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Continued: Contrite Regions Hospital apologizes for losing stillborn boy’s body

Similar incidents have happened around the country. In 2008, a boy who was stillborn during the second trimester was inadvertently sent from Huguley Memorial Medical Center in Fort Worth, Texas, along with dirty laundry to the cleaners. It took hospital staff members 19 hours to find the body, which was unpreserved and had been crushed and disfigured.

“I felt disgusted because it’s a baby, it’s not a piece of trash,” the mother, Kourtney McGee, said Wednesday. “Six years later, I’m still grieving over Jacob.” McGee sued the hospital and settled out of court for an undisclosed sum.

In 2001, a stillborn girl at 20 weeks’ gestation was mistakenly treated as medical waste at Central Vermont Medical Center, leading to the parents reaching an out-of-court settlement for damages. After the stillbirth, paperwork was lost indicating the couple wanted the fetus for burial and the remains were mistakenly discarded.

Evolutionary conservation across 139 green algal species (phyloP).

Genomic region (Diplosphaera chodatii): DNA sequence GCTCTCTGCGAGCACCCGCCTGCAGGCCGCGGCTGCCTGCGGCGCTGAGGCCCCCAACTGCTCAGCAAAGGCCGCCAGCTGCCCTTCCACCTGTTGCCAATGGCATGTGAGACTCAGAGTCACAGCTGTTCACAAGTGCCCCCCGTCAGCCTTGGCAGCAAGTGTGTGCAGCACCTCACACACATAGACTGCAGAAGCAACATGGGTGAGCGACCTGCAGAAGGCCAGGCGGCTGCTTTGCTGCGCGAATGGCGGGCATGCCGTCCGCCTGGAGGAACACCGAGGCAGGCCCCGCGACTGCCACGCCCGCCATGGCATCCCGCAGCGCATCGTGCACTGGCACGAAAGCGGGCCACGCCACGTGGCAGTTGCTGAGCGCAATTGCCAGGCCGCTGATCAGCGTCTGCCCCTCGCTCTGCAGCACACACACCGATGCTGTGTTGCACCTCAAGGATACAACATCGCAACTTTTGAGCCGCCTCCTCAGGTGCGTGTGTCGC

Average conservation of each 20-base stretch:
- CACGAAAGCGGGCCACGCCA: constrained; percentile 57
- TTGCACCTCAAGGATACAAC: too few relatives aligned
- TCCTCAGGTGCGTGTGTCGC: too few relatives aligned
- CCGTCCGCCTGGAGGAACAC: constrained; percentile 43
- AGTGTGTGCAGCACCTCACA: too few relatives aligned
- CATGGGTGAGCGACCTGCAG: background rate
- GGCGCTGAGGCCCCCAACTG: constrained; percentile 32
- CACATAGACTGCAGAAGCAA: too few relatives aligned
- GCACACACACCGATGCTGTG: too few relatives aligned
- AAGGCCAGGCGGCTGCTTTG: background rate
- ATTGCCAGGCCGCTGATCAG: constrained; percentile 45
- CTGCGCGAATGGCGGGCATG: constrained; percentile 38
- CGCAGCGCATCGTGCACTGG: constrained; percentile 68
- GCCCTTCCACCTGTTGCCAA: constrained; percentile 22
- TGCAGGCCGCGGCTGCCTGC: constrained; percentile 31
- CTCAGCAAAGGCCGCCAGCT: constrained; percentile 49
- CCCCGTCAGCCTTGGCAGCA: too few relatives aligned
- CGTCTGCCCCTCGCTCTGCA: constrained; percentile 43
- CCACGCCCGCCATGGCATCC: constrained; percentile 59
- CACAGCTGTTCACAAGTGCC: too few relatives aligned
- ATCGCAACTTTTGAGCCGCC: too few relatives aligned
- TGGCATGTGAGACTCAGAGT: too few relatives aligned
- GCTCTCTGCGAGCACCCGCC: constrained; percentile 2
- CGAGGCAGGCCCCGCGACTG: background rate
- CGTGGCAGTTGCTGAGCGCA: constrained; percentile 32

It’s difficult to say how often these cases occur in Minnesota, given that the state Health Department’s adverse-incident reporting data don’t appear to apply to this situation.

Sherokee Ilse, a Maple Plain consultant, author and international speaker on coping with stillbirths, miscarriages and infant death, said parents in Minnesota have the right to claim the remains from stillbirths. If the death occurs at 20 weeks or less, she said, the hospital can arrange to bury or cremate the remains. After 20 weeks, the family must make the arrangements. The hospital would hold the body in its morgue until that occurred, she said.

“Accidents happen,” Ilse said. “Things go wrong. And they are, I think, to be used as a challenge and opportunity to create better standards of care.”

Ilse said that when she trains hospital staff members, she urges keeping the stillborn in the room with the parents if they are willing. Most are, she said.

“My experience tells me that the family will be deeply, deeply hurt by this,” Ilse said.

She said she’s served as a mediator between families and hospitals in a couple of similar cases.

“Most families don’t just want an apology,” Ilse said. “They want to know what will be done differently so this doesn’t ever happen again.”

 

Star Tribune staff writer Dan Browning contributed to this report. pwalsh@startribune.com • 612-673-4482 nicole.norfleet@startribune.com 612-710-5367

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